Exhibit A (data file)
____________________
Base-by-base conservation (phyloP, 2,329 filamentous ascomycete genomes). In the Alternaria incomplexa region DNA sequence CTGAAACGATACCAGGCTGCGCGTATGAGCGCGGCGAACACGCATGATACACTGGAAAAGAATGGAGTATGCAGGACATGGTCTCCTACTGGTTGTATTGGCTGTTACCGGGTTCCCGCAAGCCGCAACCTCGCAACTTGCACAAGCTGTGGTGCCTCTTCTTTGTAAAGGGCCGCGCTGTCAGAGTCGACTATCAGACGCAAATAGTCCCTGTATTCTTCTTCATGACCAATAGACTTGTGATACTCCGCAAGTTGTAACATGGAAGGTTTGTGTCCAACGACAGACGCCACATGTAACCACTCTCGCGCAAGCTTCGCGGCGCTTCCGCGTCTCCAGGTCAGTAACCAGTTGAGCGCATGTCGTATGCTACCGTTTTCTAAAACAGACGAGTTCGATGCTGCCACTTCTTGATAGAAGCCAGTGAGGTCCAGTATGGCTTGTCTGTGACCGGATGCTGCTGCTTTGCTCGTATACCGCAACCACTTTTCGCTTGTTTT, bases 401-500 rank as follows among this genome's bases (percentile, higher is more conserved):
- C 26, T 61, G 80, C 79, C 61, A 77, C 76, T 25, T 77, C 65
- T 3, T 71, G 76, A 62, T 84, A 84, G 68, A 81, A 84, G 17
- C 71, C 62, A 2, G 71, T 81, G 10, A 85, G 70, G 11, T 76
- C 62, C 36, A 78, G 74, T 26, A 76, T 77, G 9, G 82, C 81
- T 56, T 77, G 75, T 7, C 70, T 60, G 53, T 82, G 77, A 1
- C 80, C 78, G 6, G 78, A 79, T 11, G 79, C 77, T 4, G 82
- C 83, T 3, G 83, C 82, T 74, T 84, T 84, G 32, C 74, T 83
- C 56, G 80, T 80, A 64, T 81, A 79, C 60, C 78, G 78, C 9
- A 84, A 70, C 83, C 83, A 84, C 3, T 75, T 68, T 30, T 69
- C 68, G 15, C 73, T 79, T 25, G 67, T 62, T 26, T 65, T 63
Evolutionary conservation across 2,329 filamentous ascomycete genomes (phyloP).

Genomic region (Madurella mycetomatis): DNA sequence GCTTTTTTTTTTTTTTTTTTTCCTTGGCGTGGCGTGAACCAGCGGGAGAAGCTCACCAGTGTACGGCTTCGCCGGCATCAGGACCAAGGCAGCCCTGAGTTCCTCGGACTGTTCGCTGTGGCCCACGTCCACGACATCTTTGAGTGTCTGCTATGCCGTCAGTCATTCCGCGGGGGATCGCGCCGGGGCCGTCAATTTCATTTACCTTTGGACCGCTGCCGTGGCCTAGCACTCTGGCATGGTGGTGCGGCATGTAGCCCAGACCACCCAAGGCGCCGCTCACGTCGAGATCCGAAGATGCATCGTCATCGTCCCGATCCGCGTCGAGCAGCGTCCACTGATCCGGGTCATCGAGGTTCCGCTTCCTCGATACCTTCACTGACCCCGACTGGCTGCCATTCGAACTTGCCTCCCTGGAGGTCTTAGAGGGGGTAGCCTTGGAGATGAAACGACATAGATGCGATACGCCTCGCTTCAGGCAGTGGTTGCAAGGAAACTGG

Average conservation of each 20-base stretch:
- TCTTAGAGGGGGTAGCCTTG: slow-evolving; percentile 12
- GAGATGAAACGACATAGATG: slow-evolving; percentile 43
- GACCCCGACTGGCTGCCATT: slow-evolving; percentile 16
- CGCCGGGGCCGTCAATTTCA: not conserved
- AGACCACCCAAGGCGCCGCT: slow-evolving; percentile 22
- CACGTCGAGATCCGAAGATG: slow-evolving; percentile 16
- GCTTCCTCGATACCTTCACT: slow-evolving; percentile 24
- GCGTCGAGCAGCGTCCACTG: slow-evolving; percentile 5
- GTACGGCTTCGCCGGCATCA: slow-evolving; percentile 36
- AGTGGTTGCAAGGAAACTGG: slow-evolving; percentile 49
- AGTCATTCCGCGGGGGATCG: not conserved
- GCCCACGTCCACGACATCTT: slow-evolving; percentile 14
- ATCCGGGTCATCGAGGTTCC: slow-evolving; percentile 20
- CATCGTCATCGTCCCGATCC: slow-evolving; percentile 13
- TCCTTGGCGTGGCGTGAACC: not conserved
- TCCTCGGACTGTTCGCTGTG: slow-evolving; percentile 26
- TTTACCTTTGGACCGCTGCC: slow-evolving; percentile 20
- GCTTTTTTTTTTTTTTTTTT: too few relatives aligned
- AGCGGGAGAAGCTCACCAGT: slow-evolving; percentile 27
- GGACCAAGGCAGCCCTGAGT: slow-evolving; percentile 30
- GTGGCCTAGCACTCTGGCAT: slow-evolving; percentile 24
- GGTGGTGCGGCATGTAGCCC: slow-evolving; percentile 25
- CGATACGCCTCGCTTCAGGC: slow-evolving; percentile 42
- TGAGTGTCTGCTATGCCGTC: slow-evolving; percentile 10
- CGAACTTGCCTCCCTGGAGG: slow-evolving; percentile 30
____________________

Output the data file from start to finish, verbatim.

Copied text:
Base-by-base conservation (phyloP, 2,329 filamentous ascomycete genomes). In the Alternaria incomplexa region DNA sequence CTGAAACGATACCAGGCTGCGCGTATGAGCGCGGCGAACACGCATGATACACTGGAAAAGAATGGAGTATGCAGGACATGGTCTCCTACTGGTTGTATTGGCTGTTACCGGGTTCCCGCAAGCCGCAACCTCGCAACTTGCACAAGCTGTGGTGCCTCTTCTTTGTAAAGGGCCGCGCTGTCAGAGTCGACTATCAGACGCAAATAGTCCCTGTATTCTTCTTCATGACCAATAGACTTGTGATACTCCGCAAGTTGTAACATGGAAGGTTTGTGTCCAACGACAGACGCCACATGTAACCACTCTCGCGCAAGCTTCGCGGCGCTTCCGCGTCTCCAGGTCAGTAACCAGTTGAGCGCATGTCGTATGCTACCGTTTTCTAAAACAGACGAGTTCGATGCTGCCACTTCTTGATAGAAGCCAGTGAGGTCCAGTATGGCTTGTCTGTGACCGGATGCTGCTGCTTTGCTCGTATACCGCAACCACTTTTCGCTTGTTTT, bases 401-500 rank as follows among this genome's bases (percentile, higher is more conserved):
- C 26, T 61, G 80, C 79, C 61, A 77, C 76, T 25, T 77, C 65
- T 3, T 71, G 76, A 62, T 84, A 84, G 68, A 81, A 84, G 17
- C 71, C 62, A 2, G 71, T 81, G 10, A 85, G 70, G 11, T 76
- C 62, C 36, A 78, G 74, T 26, A 76, T 77, G 9, G 82, C 81
- T 56, T 77, G 75, T 7, C 70, T 60, G 53, T 82, G 77, A 1
- C 80, C 78, G 6, G 78, A 79, T 11, G 79, C 77, T 4, G 82
- C 83, T 3, G 83, C 82, T 74, T 84, T 84, G 32, C 74, T 83
- C 56, G 80, T 80, A 64, T 81, A 79, C 60, C 78, G 78, C 9
- A 84, A 70, C 83, C 83, A 84, C 3, T 75, T 68, T 30, T 69
- C 68, G 15, C 73, T 79, T 25, G 67, T 62, T 26, T 65, T 63
Evolutionary conservation across 2,329 filamentous ascomycete genomes (phyloP).

Genomic region (Madurella mycetomatis): DNA sequence GCTTTTTTTTTTTTTTTTTTTCCTTGGCGTGGCGTGAACCAGCGGGAGAAGCTCACCAGTGTACGGCTTCGCCGGCATCAGGACCAAGGCAGCCCTGAGTTCCTCGGACTGTTCGCTGTGGCCCACGTCCACGACATCTTTGAGTGTCTGCTATGCCGTCAGTCATTCCGCGGGGGATCGCGCCGGGGCCGTCAATTTCATTTACCTTTGGACCGCTGCCGTGGCCTAGCACTCTGGCATGGTGGTGCGGCATGTAGCCCAGACCACCCAAGGCGCCGCTCACGTCGAGATCCGAAGATGCATCGTCATCGTCCCGATCCGCGTCGAGCAGCGTCCACTGATCCGGGTCATCGAGGTTCCGCTTCCTCGATACCTTCACTGACCCCGACTGGCTGCCATTCGAACTTGCCTCCCTGGAGGTCTTAGAGGGGGTAGCCTTGGAGATGAAACGACATAGATGCGATACGCCTCGCTTCAGGCAGTGGTTGCAAGGAAACTGG

Average conservation of each 20-base stretch:
- TCTTAGAGGGGGTAGCCTTG: slow-evolving; percentile 12
- GAGATGAAACGACATAGATG: slow-evolving; percentile 43
- GACCCCGACTGGCTGCCATT: slow-evolving; percentile 16
- CGCCGGGGCCGTCAATTTCA: not conserved
- AGACCACCCAAGGCGCCGCT: slow-evolving; percentile 22
- CACGTCGAGATCCGAAGATG: slow-evolving; percentile 16
- GCTTCCTCGATACCTTCACT: slow-evolving; percentile 24
- GCGTCGAGCAGCGTCCACTG: slow-evolving; percentile 5
- GTACGGCTTCGCCGGCATCA: slow-evolving; percentile 36
- AGTGGTTGCAAGGAAACTGG: slow-evolving; percentile 49
- AGTCATTCCGCGGGGGATCG: not conserved
- GCCCACGTCCACGACATCTT: slow-evolving; percentile 14
- ATCCGGGTCATCGAGGTTCC: slow-evolving; percentile 20
- CATCGTCATCGTCCCGATCC: slow-evolving; percentile 13
- TCCTTGGCGTGGCGTGAACC: not conserved
- TCCTCGGACTGTTCGCTGTG: slow-evolving; percentile 26
- TTTACCTTTGGACCGCTGCC: slow-evolving; percentile 20
- GCTTTTTTTTTTTTTTTTTT: too few relatives aligned
- AGCGGGAGAAGCTCACCAGT: slow-evolving; percentile 27
- GGACCAAGGCAGCCCTGAGT: slow-evolving; percentile 30
- GTGGCCTAGCACTCTGGCAT: slow-evolving; percentile 24
- GGTGGTGCGGCATGTAGCCC: slow-evolving; percentile 25
- CGATACGCCTCGCTTCAGGC: slow-evolving; percentile 42
- TGAGTGTCTGCTATGCCGTC: slow-evolving; percentile 10
- CGAACTTGCCTCCCTGGAGG: slow-evolving; percentile 30